Modern aircraft are now so safe that pilots can afford to be careless, and they often are. Most passengers recognize a hard landing, but there are a dozen other ways in which pilots abuse aircraft. This abuse is not immediately noticeable but it eventually begins to show up with a higher frequency of maintenance visits. This, in turn, translates to significantly higher insurance costs.
Indeed this used to be a major dilemma for airline managers: how do they tell their prima donna pilots that they are flying their planes badly? Big data and stylish 3D visualization and animation now make this possible. Every flight path (especially during landing and take-off) can be visualized, and the pilot’s performance can be continually monitored. These visuals are so splendidly ‘textured’, and have such good refresh rates, that they are almost perfect replicas of the actual flying path.
I believe that big data analytics will also completely change our ideas and processes involved in aircraft maintenance and aircraft accident investigation. Even today aircraft maintenance processes tend to be very structured. There are rules that say that a certain part must be checked after ‘x’ flying hours, and another after ‘y’ flying hours. Why ‘x’? Does this ‘x’ depend on the age of the aircraft, or on the terrain in which the aircraft flies? How did we determine the value of ‘x’ in the first place?
I suspect that a lot of these parametric values are coming out of ancient flying manuals, or from old models that determined a certain probability distribution for part failure. With the influx of big data we can play the game very differently. We could, for instance, determine maintenance schedules based on simulated sample flight paths and correlations that seem to recur.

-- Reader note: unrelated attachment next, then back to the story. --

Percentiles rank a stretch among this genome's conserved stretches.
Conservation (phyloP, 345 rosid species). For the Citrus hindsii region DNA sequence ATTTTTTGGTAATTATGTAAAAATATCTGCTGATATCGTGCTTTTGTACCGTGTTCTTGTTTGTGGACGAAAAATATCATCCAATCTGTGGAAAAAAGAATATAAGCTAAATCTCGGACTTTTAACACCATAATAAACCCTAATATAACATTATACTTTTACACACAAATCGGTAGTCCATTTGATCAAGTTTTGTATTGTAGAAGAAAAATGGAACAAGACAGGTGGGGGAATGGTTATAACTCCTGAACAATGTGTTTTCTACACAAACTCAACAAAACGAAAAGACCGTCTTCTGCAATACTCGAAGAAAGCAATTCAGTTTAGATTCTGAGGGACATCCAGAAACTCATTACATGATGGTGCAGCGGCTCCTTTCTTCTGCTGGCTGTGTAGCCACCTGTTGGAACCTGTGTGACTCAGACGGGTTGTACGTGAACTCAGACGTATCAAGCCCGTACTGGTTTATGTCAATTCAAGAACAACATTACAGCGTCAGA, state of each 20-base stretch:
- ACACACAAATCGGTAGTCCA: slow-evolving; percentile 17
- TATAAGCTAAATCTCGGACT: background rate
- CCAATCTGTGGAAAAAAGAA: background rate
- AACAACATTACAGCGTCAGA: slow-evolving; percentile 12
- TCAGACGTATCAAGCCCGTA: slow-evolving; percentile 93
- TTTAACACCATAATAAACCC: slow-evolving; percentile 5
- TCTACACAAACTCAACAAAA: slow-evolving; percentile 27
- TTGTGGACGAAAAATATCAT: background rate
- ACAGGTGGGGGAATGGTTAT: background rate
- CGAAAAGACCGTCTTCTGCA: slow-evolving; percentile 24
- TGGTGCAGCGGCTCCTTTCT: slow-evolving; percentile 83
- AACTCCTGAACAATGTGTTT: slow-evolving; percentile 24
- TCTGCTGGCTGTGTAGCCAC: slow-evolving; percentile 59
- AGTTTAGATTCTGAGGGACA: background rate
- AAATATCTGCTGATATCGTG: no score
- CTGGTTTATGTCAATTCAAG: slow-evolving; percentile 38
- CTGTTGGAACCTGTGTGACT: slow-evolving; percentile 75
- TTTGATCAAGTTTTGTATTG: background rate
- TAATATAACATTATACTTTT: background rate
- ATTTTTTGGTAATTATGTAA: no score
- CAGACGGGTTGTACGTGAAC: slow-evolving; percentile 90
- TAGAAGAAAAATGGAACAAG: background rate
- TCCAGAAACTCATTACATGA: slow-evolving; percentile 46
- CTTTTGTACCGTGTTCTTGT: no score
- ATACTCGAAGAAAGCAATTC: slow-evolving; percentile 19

Aircraft accident investigation too continues to happen in the traditional Sherlock Holmes style: try to put together possible hypotheses based on recorded cockpit conversations, correlate these hypotheses with the data recorded in the digital flight data recorder (sometimes called a ‘black box’ although it is actually bright orange in color), and undertake metallurgical investigation of the wreckage. The mind goes back to the Air India Kanishka crash, or the probe into the attempted Makalu sabotage caused by a disgruntled left-handed employee of Air India. Big data analytics now offers the opportunity to move from the qualitative to the quantitative: e.g., image processing of damaged surfaces and creation of big event databases.
There’s much more we can talk of. Oren Etzioni’s big data analysis of aircraft ticket pricing (described in the admirable new book on Big Data by Viktor Mayer-Schoenberger and Kenneth Cukier), the emerging idea of ‘free flight’ (instead of flying only in well-defined air ‘corridors’) that will suddenly create an immense new expanse of flying space in the skies and significantly reduce fuel costs, variants of ticket pricing models, etc., etc.
Let me end off by a comment made by Capt G R Gopinath, one of India’s aviation entrepreneurs: “It is all rather simple. Just make sure that your planes are flying in the skies. Planes earn money when they fly, but lose money when they are on ground!”